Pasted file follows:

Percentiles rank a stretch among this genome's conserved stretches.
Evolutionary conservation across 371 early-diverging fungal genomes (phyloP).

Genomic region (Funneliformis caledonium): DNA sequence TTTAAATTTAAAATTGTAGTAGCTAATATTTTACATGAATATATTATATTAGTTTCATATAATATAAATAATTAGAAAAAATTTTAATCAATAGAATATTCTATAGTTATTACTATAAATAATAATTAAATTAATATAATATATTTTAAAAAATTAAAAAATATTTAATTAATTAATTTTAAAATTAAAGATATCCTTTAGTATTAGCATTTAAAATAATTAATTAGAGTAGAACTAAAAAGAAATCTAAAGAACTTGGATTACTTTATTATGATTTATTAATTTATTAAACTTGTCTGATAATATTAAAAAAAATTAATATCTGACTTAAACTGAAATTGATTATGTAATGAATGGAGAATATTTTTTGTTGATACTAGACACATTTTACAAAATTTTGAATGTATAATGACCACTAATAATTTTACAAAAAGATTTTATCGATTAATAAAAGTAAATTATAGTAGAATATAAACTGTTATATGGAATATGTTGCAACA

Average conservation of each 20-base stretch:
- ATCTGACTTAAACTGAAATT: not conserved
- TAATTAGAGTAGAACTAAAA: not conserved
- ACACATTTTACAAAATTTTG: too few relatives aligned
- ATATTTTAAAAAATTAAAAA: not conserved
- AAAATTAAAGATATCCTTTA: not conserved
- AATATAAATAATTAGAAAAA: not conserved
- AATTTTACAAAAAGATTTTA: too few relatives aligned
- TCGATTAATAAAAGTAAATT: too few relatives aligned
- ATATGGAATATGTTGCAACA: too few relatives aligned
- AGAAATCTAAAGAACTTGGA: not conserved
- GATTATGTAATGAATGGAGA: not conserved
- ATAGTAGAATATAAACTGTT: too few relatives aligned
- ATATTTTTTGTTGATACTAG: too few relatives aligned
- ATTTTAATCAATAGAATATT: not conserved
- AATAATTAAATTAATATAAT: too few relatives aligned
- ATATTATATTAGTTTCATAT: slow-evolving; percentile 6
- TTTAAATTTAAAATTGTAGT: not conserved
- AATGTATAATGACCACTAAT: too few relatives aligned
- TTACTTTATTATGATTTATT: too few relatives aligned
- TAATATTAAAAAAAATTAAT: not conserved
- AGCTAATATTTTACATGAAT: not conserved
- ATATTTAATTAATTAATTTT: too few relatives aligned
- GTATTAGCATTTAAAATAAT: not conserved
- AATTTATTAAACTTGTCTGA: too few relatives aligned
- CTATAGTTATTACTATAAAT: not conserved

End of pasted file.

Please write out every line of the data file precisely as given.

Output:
Percentiles rank a stretch among this genome's conserved stretches.
Evolutionary conservation across 371 early-diverging fungal genomes (phyloP).

Genomic region (Funneliformis caledonium): DNA sequence TTTAAATTTAAAATTGTAGTAGCTAATATTTTACATGAATATATTATATTAGTTTCATATAATATAAATAATTAGAAAAAATTTTAATCAATAGAATATTCTATAGTTATTACTATAAATAATAATTAAATTAATATAATATATTTTAAAAAATTAAAAAATATTTAATTAATTAATTTTAAAATTAAAGATATCCTTTAGTATTAGCATTTAAAATAATTAATTAGAGTAGAACTAAAAAGAAATCTAAAGAACTTGGATTACTTTATTATGATTTATTAATTTATTAAACTTGTCTGATAATATTAAAAAAAATTAATATCTGACTTAAACTGAAATTGATTATGTAATGAATGGAGAATATTTTTTGTTGATACTAGACACATTTTACAAAATTTTGAATGTATAATGACCACTAATAATTTTACAAAAAGATTTTATCGATTAATAAAAGTAAATTATAGTAGAATATAAACTGTTATATGGAATATGTTGCAACA

Average conservation of each 20-base stretch:
- ATCTGACTTAAACTGAAATT: not conserved
- TAATTAGAGTAGAACTAAAA: not conserved
- ACACATTTTACAAAATTTTG: too few relatives aligned
- ATATTTTAAAAAATTAAAAA: not conserved
- AAAATTAAAGATATCCTTTA: not conserved
- AATATAAATAATTAGAAAAA: not conserved
- AATTTTACAAAAAGATTTTA: too few relatives aligned
- TCGATTAATAAAAGTAAATT: too few relatives aligned
- ATATGGAATATGTTGCAACA: too few relatives aligned
- AGAAATCTAAAGAACTTGGA: not conserved
- GATTATGTAATGAATGGAGA: not conserved
- ATAGTAGAATATAAACTGTT: too few relatives aligned
- ATATTTTTTGTTGATACTAG: too few relatives aligned
- ATTTTAATCAATAGAATATT: not conserved
- AATAATTAAATTAATATAAT: too few relatives aligned
- ATATTATATTAGTTTCATAT: slow-evolving; percentile 6
- TTTAAATTTAAAATTGTAGT: not conserved
- AATGTATAATGACCACTAAT: too few relatives aligned
- TTACTTTATTATGATTTATT: too few relatives aligned
- TAATATTAAAAAAAATTAAT: not conserved
- AGCTAATATTTTACATGAAT: not conserved
- ATATTTAATTAATTAATTTT: too few relatives aligned
- GTATTAGCATTTAAAATAAT: not conserved
- AATTTATTAAACTTGTCTGA: too few relatives aligned
- CTATAGTTATTACTATAAAT: not conserved